Coronavirus: 1 in 10 students consider sex work in a financial emergency
The coronavirus pandemic has had an unprecedented impact on businesses, jobs, and the economy. But students and young people in particular are also some of the worst hit economically with casual work and the gig economy being heavily effected.
The huge uncertainty over their financial futures has led to students revealing that they would consider doing sex work to earn more cash, according to a survey by Save The Student.
The personal finance website polled 3,161 university students in the UK between April and August this year, and the findings revealed that almost one in 20 students have done sex work to make money, while one in 10 would do it in a financial emergency.
Among students who had done sex work, almost a third had sold intimate photos of themselves while almost a quarter had done sugar dating or one in five had used the platform OnlyFans.
In March, OnlyFans told Forbes it had seen more than a 75% increase in new sign-ups compared to their usual 15% monthly growth.
With job losses and financial uncertainty for many, and loneliness exacerbated by lockdown, it is hardly surprising that users and content creators alike have been using platforms such as these to make ends meet or fulfil their emotional or sexual needs.
"Students are heavily reliant on income from part-time jobs and their parents to get by, because Maintenance Loans do not reflect the true costs of student living," said Save the Student's money expert, Jake Butler.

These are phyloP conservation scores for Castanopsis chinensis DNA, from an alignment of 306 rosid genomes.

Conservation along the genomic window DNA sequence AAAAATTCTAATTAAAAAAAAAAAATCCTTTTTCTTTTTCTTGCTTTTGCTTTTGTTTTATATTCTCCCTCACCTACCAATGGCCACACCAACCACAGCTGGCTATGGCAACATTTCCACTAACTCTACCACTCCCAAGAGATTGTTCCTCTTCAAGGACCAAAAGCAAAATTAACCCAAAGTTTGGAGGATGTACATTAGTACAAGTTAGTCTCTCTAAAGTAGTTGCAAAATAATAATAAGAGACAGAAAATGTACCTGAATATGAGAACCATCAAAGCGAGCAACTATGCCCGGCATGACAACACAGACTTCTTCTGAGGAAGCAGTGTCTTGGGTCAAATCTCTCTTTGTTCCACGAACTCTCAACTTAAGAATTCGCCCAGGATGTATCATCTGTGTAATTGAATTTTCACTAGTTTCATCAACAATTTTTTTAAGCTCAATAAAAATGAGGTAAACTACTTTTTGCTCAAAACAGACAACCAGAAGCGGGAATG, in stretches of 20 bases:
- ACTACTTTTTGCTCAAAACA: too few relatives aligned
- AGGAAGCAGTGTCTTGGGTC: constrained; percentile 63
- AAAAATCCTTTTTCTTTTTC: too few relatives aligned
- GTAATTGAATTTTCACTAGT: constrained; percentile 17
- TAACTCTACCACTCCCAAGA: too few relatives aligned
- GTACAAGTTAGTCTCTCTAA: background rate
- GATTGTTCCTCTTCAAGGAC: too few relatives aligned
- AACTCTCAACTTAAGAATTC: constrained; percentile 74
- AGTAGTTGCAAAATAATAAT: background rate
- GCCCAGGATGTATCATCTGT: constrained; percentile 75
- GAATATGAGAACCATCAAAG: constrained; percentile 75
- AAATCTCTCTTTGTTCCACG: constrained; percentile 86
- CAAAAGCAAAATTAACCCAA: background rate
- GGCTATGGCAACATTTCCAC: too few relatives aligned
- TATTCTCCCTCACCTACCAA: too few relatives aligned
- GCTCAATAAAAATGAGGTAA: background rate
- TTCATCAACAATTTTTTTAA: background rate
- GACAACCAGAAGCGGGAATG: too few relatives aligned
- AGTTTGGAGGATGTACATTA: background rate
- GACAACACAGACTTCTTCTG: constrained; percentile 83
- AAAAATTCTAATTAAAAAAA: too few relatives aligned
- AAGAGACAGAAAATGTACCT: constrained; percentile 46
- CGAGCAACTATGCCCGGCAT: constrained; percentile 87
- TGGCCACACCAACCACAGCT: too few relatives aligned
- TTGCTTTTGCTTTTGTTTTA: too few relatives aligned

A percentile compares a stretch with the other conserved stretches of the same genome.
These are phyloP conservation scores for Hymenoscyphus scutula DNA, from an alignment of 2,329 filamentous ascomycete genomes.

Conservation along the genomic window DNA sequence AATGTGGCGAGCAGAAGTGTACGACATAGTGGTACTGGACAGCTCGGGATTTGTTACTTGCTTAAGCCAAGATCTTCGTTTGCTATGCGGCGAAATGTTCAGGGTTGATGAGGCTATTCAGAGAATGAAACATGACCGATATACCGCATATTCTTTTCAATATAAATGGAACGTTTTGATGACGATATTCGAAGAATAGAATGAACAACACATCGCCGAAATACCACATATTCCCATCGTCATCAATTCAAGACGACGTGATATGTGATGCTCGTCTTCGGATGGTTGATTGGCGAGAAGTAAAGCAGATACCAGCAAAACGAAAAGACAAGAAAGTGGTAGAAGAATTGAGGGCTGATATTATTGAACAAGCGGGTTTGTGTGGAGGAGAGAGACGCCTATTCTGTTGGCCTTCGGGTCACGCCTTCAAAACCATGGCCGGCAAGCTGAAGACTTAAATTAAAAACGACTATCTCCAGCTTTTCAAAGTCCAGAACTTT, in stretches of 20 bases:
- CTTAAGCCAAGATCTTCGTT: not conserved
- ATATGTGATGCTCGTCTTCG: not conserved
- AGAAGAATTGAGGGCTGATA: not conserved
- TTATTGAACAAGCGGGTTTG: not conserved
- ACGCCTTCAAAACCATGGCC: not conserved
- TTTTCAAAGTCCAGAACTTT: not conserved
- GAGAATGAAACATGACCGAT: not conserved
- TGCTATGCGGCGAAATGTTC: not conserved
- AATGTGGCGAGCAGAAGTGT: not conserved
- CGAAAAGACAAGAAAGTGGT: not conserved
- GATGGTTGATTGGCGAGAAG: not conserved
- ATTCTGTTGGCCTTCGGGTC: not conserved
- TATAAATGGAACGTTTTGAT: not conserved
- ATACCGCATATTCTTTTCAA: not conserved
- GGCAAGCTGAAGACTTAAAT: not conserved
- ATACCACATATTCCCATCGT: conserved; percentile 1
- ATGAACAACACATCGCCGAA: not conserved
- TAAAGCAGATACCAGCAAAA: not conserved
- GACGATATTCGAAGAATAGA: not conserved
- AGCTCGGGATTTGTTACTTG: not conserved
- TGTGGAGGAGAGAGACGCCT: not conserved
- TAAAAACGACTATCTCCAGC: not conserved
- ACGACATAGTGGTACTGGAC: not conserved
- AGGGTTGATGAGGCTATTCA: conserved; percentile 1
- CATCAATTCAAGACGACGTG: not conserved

"With these vital top-up sources at increasing risk due to the COVID-19 pandemic, thousands of students this year may have little choice but to drop out of university or turn to alternative ways of earning money such as sex work."
Financial worries are a huge concern for students as 71% said they wished they had received a better financial education and three quarters have turned to their university for mental health support.
A first year student at Queen Mary University said: "I've been skipping lunch every single day at uni just to save money and to be able to buy other things that I would need."
According to the survey 59% of students have considered dropping out of university, 36% of which put it down to money troubles and 55% citing their mental health as the reason.
The average monthly gap between what students receive for their Maintenance Loan and what they need to live off is £223 ($284), meaning that students are potentially being forced into different ways of making money to survive.
A lack of knowledge on grants and extra funding available for students may also be playing a part in the precariousness of many students' financial situations as the survey showed 39% of students feel they weren't made aware of other funding options available to them.
"Students shouldn't have to worry about working to cover basic necessities and should be able to focus on enjoying and thriving in their studies," said Sara Khan from the National Union of Students.
"Education is a right that students should access freely from cradle to grave, especially considering that without an education one cannot find suitable employment, and the cycle of poverty perpetuates itself.
"The UK government must therefore fund maintenance grants for students in place of the profit driven student loan system, and fully fund our education."
This article originally appeared on Yahoo